- Ignore hyperlinks. Never click on a link in an email that arrives, uninvited and unexpectedly. Doing so confirms your email address for the stranger or crook who sent the message. It will also send you to a fraudulent, “copycat” site, which may appear to very legitimate, but is designed to capture your account number. Never follow prompts to enter your personal information online.
- Exercise caution. Trust your instincts. People who end up being victimized typically admit that things “didn’t seem right” at the time. Be extra cautious if you see an email from your bank, asking for your account information, your password, your mother’s maiden name, or any other private information. Your bank already has your account numbers on file and private information should never be sent in an email! Delete the email.
Be proactive when you smell a “phish.” If an email message claims to be from your bank or credit card company, call your bank directly. Use the telephone number that appears on your monthly account statement, not the phone number listed in the email. Report phishing or spoofed emails to the Federal Trade Commission, the Internet Crime Complaint Center and to the company that is being spoofed.
The vast majority of ATM transactions are conducted safely, without a hitch. There are crooks, however, who use ATMs as a means to defraud consumers.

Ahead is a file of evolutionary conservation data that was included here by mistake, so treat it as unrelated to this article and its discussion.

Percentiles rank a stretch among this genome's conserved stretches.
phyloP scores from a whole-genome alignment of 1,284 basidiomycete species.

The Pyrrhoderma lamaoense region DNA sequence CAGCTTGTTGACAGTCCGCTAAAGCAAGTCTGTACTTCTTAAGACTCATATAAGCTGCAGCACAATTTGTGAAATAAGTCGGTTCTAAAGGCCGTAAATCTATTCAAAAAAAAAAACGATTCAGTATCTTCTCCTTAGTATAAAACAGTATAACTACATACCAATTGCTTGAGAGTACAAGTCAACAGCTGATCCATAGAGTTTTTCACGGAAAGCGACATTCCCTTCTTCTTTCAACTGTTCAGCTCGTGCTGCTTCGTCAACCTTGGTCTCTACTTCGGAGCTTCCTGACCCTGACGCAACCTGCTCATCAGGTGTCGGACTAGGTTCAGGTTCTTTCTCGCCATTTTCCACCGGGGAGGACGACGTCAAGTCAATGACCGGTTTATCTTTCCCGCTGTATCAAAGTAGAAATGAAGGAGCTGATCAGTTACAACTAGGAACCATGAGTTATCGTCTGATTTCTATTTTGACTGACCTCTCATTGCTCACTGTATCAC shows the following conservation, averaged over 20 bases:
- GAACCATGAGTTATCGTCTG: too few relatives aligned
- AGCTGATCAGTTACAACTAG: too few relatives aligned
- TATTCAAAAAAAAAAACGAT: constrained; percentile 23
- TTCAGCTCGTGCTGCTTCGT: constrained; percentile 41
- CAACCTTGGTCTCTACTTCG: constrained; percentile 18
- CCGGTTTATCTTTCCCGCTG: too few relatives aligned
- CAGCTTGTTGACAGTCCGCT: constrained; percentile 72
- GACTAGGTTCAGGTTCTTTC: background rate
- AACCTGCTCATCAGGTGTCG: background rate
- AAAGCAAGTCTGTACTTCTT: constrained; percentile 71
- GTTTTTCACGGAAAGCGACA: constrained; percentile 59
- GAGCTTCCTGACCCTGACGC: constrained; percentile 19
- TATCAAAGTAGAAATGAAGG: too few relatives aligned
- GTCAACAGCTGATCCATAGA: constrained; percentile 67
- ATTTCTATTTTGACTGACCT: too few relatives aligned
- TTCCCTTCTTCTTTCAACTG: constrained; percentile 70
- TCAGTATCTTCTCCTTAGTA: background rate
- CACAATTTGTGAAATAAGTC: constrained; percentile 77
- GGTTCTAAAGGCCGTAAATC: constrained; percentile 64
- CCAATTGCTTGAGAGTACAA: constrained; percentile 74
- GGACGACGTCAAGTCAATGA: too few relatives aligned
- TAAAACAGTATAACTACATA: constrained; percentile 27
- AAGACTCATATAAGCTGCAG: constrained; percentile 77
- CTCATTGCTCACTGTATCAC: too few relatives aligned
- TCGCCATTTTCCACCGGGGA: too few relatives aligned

A particularly ingenious method involves the scam artist inserting a plastic sleeve into the ATM card slot. He then waits for a customer to use the ATM. When the customer inserts his or her card into the machine and enters the PIN, the machine is unable to read the card and does not recognize the number. The card is caught inside the plastic sleeve. When the card isn’t returned, the customer assumes it was “eaten” by the machine and walks away. The scam artist retrieves the plastic sleeve out of the ATM, along with the person’s debit or credit card.
To avoid being taken advantage of while using an ATM:
- Be aware of your surroundings. As you approach the ATM, glance around for any suspicious people lurking nearby. If you see someone who doesn’t appear to belong there, find another ATM. Only use ATMs that are in well-lit areas. If the area does not feel safe, look for another ATM.
- Inspect the ATM. Before inserting your card, check the ATM to see if anything looks out of place or appears to be broken. If the machine looks tampered with, visit another ATM or go inside the bank to withdraw your funds.
Be proactive if your ATM transaction goes awry. If your card is stuck inside the machine, immediately notify the bank or your credit card company and ask them to cancel the card. If it is during business hours, go inside the bank and ask a bank representative to access the machine to retrieve your card.
Remember, be protective of your personal information and be proactive when you suspect something suspicious. That is the only way to stomp out credit frauds and avoid becoming a victim.
For additional tips on preventing identity theft or learning ways to get your credit report back in order if you have become a victim, contact our consumer credit counseling experts at Clearpoint.